BY MARC SANI
TAIPEI, Taiwan—Jay Graves was walking the aisles at the Taipei International Cycle Show when he bumped into Tony Lo, Giant’s chief executive officer; their conversation quickly turned to how consumers will react to higher bicycle prices.
“For enthusiasts who know price levels, they will be disappointed,” Graves told Lo. “But average consumers won’t have a clue. If the bike industry makes a big deal about prices, then it becomes a big deal among consumers,” Graves warned.
Graves, owner of the Bike Gallery in Portland, Oregon, has a point. The media has been pointing out for months that prices on goods are going up, and that includes bicycles and accessories.
Still, as Graves and others note, today’s bicycles are technological marvels yet suppliers—driven by competition for market share—have consistently under-priced them, and retailers have under-sold them.
“Consumers have been getting more bike for less money for years, and yet they weren’t buying more of them. But with price inflation, customers may have to start accepting higher prices,” Graves said.
Everyone knows 2009 prices are going up. Estimates range from a low of 5 percent to as high as 20 percent per unit.
New bikes are going to cost more and retailers need to think about strategies to manage what could be a chaotic and uncertain year. Based on a variety of interviews, here are some points to consider:
• 2008 model bikes will be a better value than most 2009 units—spec is likely to be higher and prices lower. Depending on local market conditions, avoid blowing out 2008 bikes in June or July.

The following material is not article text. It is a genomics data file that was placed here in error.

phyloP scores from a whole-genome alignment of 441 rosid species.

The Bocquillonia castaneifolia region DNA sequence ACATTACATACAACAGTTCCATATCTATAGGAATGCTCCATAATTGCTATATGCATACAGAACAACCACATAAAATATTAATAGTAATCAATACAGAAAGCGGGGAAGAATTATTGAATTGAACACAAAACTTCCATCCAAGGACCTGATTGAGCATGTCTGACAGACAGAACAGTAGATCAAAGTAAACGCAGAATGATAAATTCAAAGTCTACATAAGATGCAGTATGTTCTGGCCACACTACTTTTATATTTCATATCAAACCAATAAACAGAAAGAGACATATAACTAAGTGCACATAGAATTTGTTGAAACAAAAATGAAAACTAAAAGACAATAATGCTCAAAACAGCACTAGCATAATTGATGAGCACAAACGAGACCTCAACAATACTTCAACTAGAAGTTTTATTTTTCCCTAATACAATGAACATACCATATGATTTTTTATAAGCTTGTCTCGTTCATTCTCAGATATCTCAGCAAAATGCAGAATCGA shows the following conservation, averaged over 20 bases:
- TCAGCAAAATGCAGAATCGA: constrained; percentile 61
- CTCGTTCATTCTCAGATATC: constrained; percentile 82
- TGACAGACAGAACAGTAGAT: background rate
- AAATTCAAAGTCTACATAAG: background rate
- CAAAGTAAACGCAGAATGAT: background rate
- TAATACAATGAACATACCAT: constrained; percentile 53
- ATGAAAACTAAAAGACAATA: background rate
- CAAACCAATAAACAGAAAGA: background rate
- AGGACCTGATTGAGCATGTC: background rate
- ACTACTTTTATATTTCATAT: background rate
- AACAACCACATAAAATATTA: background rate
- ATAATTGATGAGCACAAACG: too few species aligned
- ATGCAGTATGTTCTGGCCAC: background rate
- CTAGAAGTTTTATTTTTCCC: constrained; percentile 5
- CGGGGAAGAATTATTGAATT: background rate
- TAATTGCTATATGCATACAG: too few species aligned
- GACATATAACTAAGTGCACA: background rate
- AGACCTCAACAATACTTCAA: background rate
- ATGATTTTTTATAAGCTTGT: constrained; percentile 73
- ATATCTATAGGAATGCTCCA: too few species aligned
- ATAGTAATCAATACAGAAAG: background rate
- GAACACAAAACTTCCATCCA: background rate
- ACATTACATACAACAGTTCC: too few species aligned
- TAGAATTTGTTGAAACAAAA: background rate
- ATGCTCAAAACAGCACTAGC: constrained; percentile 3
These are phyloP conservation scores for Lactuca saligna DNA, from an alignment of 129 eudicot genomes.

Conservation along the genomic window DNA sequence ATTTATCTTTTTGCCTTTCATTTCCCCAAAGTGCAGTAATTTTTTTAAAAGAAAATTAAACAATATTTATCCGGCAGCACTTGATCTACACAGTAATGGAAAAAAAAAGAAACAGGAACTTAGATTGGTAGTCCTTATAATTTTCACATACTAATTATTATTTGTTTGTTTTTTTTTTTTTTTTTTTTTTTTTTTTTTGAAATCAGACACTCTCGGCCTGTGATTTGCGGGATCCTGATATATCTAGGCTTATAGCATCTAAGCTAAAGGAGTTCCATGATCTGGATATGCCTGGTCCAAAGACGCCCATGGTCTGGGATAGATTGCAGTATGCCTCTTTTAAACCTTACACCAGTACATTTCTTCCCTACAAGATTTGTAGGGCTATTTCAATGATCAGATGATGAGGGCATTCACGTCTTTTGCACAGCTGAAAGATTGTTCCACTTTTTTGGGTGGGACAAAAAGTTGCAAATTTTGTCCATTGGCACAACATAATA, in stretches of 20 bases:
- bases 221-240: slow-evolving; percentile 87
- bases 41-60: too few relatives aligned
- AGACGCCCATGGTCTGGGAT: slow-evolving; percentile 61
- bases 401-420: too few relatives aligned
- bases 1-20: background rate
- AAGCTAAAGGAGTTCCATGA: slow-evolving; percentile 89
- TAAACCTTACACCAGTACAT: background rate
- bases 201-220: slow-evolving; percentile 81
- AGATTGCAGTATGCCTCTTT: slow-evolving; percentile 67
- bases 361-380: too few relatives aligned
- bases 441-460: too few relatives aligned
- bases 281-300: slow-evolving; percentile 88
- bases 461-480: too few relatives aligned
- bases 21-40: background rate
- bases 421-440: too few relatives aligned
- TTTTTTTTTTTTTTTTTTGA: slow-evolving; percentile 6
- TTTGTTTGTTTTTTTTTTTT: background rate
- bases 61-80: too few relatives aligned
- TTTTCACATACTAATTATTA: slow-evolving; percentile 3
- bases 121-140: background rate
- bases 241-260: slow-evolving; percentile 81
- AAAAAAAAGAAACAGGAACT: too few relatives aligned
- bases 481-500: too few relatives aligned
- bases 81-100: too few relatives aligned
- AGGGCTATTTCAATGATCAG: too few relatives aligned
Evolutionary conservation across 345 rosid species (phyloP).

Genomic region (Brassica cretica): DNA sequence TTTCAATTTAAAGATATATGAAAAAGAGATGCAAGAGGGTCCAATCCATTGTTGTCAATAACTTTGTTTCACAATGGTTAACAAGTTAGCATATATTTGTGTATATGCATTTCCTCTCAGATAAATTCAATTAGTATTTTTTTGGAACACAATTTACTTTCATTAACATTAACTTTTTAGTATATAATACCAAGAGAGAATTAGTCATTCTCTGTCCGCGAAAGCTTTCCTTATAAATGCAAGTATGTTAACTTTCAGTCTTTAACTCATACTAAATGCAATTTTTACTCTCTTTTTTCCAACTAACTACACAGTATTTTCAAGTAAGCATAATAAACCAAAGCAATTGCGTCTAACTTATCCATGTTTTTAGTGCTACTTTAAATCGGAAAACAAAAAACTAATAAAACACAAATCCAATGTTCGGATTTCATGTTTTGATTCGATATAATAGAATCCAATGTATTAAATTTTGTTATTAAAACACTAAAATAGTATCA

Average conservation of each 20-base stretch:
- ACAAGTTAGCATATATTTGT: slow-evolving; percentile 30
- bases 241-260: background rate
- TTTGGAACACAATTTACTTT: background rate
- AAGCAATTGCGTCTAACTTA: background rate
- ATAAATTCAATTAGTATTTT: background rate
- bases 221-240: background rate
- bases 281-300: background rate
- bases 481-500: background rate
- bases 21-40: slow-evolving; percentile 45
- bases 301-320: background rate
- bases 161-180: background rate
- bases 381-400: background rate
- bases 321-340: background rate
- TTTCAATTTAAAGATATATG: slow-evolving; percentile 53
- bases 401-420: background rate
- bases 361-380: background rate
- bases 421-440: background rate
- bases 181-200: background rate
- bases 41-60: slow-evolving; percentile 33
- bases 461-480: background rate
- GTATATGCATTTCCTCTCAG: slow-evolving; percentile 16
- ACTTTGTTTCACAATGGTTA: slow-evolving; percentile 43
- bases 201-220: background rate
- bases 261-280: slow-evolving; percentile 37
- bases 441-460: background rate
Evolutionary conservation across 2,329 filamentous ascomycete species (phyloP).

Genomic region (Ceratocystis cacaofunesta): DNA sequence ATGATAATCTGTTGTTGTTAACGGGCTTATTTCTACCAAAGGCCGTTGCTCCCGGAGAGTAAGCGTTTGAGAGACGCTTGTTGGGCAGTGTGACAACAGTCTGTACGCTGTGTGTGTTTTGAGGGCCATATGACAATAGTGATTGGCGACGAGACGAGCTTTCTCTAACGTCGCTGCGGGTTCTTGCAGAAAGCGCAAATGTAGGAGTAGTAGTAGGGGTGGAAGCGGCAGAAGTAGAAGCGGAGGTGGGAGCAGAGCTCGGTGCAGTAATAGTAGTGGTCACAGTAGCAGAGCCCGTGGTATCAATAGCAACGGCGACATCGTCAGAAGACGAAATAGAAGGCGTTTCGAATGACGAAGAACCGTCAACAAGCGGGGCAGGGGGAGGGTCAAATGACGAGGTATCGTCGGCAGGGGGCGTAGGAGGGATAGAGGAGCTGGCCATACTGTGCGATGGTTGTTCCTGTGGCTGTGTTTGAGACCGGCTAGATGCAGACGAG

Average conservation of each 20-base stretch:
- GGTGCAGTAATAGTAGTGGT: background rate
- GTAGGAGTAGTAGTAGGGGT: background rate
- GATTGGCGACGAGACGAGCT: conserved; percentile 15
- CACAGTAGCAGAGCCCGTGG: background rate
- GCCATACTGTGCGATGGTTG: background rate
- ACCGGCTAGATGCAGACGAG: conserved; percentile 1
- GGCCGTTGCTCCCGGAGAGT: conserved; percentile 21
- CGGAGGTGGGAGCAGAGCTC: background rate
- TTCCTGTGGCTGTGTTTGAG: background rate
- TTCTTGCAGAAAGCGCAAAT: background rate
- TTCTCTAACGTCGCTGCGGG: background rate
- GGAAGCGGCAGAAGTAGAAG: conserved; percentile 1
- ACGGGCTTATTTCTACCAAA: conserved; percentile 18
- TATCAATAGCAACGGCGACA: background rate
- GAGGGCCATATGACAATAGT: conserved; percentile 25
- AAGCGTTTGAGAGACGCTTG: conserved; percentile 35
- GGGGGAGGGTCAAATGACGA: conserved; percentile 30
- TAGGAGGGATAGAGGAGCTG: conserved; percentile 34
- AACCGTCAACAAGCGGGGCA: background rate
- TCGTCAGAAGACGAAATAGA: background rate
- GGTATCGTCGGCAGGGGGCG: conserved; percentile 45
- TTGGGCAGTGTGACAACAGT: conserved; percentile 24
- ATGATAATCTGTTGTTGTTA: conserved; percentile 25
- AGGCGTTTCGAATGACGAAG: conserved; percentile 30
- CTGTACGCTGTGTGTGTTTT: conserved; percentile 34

• Inventory control in a weak and uncertain economy is key. Dealers need to focus on turns. Be wary of suppliers with excess inventory. Deals can tie up cash and leave retailers with too much inventory heading into winter.
• Down-spec’ing is a tried and true method when it comes to supplier cost control. Product managers know how to get creative when they have to. While many 2009 models have been spec’d, bikes delivered later in the season may sport lower-quality parts. Eyeball spec sheets and pricing. Look for down-spec’ing in 2010.
• Pay attention to price differentials among any given category of bikes. For example, a five-model line of cruisers may have a $25 step-up in price between each model. When ordering, try to maintain a $100 differential and cut the number of SKUs on hand.
• Keep an eye on road bike inventory. Road bike sales dipped last year, yet some suppliers may have overestimated demand for 2009.
• Retailers, who have yet to support local advocacy efforts, should re-think their position. Advocates, with retail support, generally increase local bicycle sales. Try to support them.
Giant’s Tony Lo, speaking to members of Taiwan’s A-Team, a group of key industry suppliers, noted that there is tremendous pressure on the cost side of the business. Most suppliers are looking at double-digit increases for carbon fiber, aluminum, rubber and other raw materials. But, he added, “The big test will be how consumers react to higher prices.”
On that point, some optimism is still about. Titus chief executive officer Pat Hus is bullish on the year.
“I think the cost of fuel is helping us. With the economy soft, not as many people are flying off to Hawaii. Instead, they’re sticking closer to home and going to Moab,” he said.